EEOC Guidance: What Is Unlawful Retaliation Against Employees?

If you are working in a hostile work environment, it can be hard to raise objections to the discrimination you experience. Many employees rightfully fear retaliation if they speak up against illegal policies or practices by their employers. This kind of retaliation is illegal. If you face unlawful retaliation at work, you need to know your rights under the law.

In this post, I will review the recent guidelines published by the Equal Employment Opportunity Commission (EEOC) against retaliation in the workplace. I will describe what counts as unlawful retaliation against employees. I will also explain what options are available if you face retaliation at work.

Equal Employment Opportunity Laws Prevent Retaliation

EEOCEach of the equal employment opportunity laws that the EEOC enforces include portions making retaliation and related conduct illegal. Retaliation is illegal under the:

  • Civil Rights Act of 1964
  • Age Discrimination and Employment Act (ADEA)
  • Americans with Disabilities Act (ADA)
  • Rehabilitation Act
  • Equal Pay Act (EPA)
  • Genetic Information Nondiscrimination Act (GINA)

Each statute includes its own provisions regarding retaliation. The ADA also protects against interference with an employee's rights under that statute. In August 2016, the EEOC issued new "Enforcement Guidance on Retaliation and Related Issues." It explains what retaliation is, who and what is protected, and what the consequences are to employers who don't follow the law.

What is Unlawful Retaliation?

If your employer has taken an adverse employment action because you attempted to assert your rights under an equal employment law, you may have been the victim of retaliation. To file a retaliation claim, you and your employment discrimination attorney will need to demonstrate that:

  • You were engaged in a protected activity
  • Your boss took a materially adverse employment action
  • Retaliation caused the adverse action.

Who is Protected?

Retaliation is illegal no matter who your employer is. It applies to current employees, former employees (facing discrimination in their new jobs), and potential hires. It also protects against actions by an employment agency or labor union.

What is a Protected Activity?

Protected activities include lodging an internal complaint, filing a claim with the EEOC, requesting ADA accommodations, testifying in an EEOC matter, or participating in any other way with a civil rights complaint. You are also protected for opposing something you believe is discrimination. Even if you end up being wrong or the complaint is eventually unsuccessful, your participation is protected.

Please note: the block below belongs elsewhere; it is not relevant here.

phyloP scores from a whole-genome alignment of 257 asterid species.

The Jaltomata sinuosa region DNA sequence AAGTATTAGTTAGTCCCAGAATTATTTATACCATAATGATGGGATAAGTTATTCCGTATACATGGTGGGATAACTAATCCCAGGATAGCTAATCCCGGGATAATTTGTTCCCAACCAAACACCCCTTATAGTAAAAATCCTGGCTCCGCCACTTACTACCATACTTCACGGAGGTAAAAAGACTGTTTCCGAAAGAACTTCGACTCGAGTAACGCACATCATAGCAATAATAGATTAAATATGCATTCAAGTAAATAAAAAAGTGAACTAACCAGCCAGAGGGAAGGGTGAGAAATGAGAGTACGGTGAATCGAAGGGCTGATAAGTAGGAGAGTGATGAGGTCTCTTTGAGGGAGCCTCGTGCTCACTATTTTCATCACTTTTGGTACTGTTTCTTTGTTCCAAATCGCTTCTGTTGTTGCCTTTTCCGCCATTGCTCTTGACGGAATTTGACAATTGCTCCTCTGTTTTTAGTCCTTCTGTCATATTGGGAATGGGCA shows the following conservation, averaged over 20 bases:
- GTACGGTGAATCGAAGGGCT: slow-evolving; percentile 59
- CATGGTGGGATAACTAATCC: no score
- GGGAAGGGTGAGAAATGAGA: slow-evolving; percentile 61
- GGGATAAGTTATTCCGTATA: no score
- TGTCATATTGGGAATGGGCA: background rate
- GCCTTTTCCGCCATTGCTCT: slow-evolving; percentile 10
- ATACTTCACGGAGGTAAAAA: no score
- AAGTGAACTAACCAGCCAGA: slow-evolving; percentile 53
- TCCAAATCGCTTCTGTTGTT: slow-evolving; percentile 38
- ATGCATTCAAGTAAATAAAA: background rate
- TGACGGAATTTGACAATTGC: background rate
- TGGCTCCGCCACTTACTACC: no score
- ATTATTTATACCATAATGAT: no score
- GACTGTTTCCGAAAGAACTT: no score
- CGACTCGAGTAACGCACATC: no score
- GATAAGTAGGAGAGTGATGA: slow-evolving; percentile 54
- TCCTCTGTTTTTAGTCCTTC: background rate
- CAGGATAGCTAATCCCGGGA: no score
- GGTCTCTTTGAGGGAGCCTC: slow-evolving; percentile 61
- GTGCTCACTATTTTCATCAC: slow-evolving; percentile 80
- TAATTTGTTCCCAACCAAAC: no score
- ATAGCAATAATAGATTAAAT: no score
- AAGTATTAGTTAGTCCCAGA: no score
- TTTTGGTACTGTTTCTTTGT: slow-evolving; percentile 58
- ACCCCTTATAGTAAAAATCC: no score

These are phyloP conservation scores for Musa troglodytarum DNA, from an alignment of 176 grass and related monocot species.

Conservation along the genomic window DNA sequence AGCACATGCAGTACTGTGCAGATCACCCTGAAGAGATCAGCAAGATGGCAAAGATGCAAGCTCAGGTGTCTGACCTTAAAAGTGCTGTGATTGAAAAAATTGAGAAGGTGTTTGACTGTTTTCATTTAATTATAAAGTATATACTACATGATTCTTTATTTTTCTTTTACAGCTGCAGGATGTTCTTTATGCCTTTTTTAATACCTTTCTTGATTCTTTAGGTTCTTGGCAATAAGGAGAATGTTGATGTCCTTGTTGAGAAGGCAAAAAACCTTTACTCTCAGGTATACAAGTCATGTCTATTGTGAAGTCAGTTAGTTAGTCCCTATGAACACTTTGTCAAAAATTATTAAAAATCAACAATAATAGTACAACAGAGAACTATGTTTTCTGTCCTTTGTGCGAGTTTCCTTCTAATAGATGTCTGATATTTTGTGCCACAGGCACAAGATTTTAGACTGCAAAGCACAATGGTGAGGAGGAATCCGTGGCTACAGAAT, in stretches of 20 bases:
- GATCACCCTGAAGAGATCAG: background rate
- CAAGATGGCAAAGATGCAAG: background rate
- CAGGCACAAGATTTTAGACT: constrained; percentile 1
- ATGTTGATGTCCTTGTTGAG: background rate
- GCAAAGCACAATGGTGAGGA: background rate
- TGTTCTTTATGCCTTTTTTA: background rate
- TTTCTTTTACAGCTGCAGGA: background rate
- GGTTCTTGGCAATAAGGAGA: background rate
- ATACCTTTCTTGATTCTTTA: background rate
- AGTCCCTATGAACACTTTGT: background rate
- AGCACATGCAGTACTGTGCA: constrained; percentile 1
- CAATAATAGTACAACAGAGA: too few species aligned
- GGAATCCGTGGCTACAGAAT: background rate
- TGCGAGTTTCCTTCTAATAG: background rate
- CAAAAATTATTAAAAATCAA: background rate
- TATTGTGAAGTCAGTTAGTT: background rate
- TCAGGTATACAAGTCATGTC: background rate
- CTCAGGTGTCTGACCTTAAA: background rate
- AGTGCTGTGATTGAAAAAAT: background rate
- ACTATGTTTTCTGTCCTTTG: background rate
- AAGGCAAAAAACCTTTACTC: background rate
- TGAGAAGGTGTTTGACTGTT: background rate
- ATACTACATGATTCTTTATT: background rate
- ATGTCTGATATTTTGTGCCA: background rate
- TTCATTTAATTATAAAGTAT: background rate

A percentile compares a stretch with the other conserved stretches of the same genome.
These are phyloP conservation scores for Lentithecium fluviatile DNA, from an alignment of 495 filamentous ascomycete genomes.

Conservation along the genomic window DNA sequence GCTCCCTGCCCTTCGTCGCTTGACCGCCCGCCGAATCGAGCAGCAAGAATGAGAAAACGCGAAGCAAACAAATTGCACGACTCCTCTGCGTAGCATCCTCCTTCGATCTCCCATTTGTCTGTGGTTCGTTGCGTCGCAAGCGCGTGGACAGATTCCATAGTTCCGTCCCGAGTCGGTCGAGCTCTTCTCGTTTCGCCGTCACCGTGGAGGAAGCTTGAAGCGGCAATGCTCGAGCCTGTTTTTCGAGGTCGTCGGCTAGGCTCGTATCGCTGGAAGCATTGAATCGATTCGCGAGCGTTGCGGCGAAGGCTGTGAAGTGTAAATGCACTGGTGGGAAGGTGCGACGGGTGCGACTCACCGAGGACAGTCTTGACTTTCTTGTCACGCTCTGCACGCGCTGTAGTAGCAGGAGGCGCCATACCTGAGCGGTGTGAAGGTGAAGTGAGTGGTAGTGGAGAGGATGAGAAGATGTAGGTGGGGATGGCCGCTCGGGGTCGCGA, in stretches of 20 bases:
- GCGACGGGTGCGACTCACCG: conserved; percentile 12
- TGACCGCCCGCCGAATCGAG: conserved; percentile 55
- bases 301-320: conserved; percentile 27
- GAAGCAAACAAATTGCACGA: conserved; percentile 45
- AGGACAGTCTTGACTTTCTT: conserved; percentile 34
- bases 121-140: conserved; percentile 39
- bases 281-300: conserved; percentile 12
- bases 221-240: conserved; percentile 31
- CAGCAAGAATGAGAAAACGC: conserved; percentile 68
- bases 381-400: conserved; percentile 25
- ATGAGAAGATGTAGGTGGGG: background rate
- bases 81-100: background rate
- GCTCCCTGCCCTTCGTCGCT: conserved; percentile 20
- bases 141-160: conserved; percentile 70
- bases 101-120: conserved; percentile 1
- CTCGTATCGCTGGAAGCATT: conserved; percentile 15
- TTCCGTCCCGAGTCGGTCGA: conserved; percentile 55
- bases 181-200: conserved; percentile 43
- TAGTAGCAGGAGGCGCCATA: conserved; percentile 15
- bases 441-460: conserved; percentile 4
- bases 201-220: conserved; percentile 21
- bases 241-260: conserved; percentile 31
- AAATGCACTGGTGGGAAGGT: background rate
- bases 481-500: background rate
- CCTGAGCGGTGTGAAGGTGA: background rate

However, employees should beware that they cannot use a protected activity to cover up poor performance or wrongful conduct. If an employer's reason to fire you was created before you filed your complaint, the EEOC won't save you from the consequences of your actions.

What is a Materially Adverse Employment Action?

Retaliation includes any employment-related action serious that it might deter a reasonable person from engaging in a protected activity. In other words, if it is bad enough that you might think twice about filing a complaint or lodging a protest, it is a materially adverse employment action. This is a case-by-case issue, but it could include:

  • Firing
  • Failure to hire
  • Suspension
  • Passing over for promotion
  • Assigning harder work
  • Assigning less desirable hours
  • Changing a work schedule
  • Exclusion from company activities
  • Negative evaluations or warnings
  • Verbal or physical threats
  • Questioning legal work status of immigrants
  • Terminating union grievances

Even if you go ahead and do the protected activity, you may have a retaliation claim if your employer's behavior was enough to reasonably make you think not to.

How to Prove Retaliation was a Motive

Often, an employer will say that it acted based on a non-retaliatory reason (like poor performance or lack of qualifications for a job). It is up to the targeted employee to provide evidence supporting the position that retaliation was the motive behind the adverse employment action. This could include:

  • Timing between the protected activity and the materially adverse action
  • Statements made demonstrating motive
  • Comparisons to others in similar situations
  • Credibility of the employer's stated reason

Unlawful Retaliation Remedies

If you have been the victim of unlawful retaliation, an employment discrimination attorney can help you seek several kinds of relief:

  • Reinstatement
  • Back pay
  • Replacement pay (also called front pay)
  • Compensatory damages for money spent because of the retaliation
  • Punitive damages (against private employers)
  • Changes in corporate policy
  • Corporate training
  • Reporting & supervision by EEOC

Your attorney will discuss your goals with you to determine what kinds of relief will best allow you to move on with your life.

Get Help from an Employment Discrimination Attorney

If you are facing retaliation at work, it could leave you feeling like you are facing a giant. But you don't have to face it alone. Our experienced employment discrimination attorneys at Eisenberg & Baum, LLP, can help fight back against workplace retaliation. We will review your case with you and discuss all of your options.Contact us today to schedule a free initial consultation and get your case started.

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Speak with our team, for free, about your legal situation.

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